Bernard McNamara has been a leading name in the development of the Irish property market since the days of the Celtic Tiger.
His role as a developer is well known. He has completed some of the biggest and most complicated construction projects in Dublin and other parts of the country.
The Elm Park development on Merrion Road, Dublin 4 is one of the largest undertaken in recent years and is worth E250 million.
The 102,193 sq m (1.1 million sq ft) scheme will include 330 apartments, 30,658 sq m (330,000 sq ft) of offices and an eight-storey hotel and private hospital at the front of the site.
It includes the Tara Towers hotel, bought for E14 million, which will have 60 rooms added to bring the total number to 160.
Headlines yesterday describing the group as a retail consortium are therefore wide of the mark.
Apart form the new chief executive of Superquinn, Simon Burke, all other backers have direct or indirect links with property in Ireland. Mr Burke has a long history in British retailing. In 1987 he joined Richard Branson’s Virgin Group and took over its retail division two years later.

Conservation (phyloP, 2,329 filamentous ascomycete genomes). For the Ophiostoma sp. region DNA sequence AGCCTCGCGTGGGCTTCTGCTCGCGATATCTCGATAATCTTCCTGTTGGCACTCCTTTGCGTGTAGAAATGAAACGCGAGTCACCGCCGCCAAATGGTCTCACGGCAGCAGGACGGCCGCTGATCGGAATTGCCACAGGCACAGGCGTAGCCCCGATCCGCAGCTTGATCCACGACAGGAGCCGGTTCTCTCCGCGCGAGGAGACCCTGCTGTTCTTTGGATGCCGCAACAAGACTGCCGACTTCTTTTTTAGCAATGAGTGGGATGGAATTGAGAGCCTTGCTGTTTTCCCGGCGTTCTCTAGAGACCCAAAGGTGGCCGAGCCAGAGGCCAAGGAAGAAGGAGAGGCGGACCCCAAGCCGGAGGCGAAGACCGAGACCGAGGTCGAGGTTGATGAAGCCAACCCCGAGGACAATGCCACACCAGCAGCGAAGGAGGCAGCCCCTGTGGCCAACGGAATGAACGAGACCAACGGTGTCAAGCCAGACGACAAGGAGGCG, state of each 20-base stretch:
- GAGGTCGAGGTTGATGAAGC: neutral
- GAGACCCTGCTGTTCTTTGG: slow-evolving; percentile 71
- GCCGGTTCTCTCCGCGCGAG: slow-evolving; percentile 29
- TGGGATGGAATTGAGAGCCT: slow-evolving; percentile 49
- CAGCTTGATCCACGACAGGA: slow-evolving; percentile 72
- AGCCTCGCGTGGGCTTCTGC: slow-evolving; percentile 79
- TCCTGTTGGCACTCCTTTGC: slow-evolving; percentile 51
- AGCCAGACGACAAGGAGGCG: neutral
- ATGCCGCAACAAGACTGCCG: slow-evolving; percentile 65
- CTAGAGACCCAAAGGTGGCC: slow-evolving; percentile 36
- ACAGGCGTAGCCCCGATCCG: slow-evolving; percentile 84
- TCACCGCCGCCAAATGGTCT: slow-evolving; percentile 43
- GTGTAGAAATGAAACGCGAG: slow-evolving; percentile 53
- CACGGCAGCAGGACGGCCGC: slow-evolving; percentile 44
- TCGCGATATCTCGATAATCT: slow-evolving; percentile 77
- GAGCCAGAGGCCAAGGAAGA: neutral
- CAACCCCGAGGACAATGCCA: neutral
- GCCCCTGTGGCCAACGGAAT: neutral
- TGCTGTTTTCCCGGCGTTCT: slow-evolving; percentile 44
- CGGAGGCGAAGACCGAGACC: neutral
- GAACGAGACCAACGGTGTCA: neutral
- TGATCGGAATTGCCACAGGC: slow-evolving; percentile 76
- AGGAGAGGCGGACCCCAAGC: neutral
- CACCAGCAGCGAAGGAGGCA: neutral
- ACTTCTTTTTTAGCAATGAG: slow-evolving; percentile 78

In 1999, he joined Hamleys, the British toy retailer, which he went on to sell to private investors four years later.
Since then he has been involved in private equity deals.
As for the others, David Courtney and Bernard Doyle are property consultants.
On the finance side are David Cantrell and Kieran Ryan, while Gerry O’Reilly has been a long term partner of Mr McNamara’s.
With one exception, Superquinn owns 19 of its operational sites and the investment potential to develop many of those is believed to be high in the view of the new investors.
Up to 10 new stores are planned over five years, but the potential for existing sites in terms of significant upscaling may be the real ncentive that brought in the new team.
If fully exploited, other key retailers could be attracted in enhancing not only the property values but the throughput of the Superquinn stores as well.
If adequately developed under the new ownership as a sitting tenant, Superquinn cold prove attractive to other non-food outlets.
Superquinn has struggled for years against the might of Tesco, Musgraves and Dunnes Stores.
This latest move could give the retail chain the leverage it has lacked up until now, and the success of this approach could ensure the Superquinn name and ethos lives on.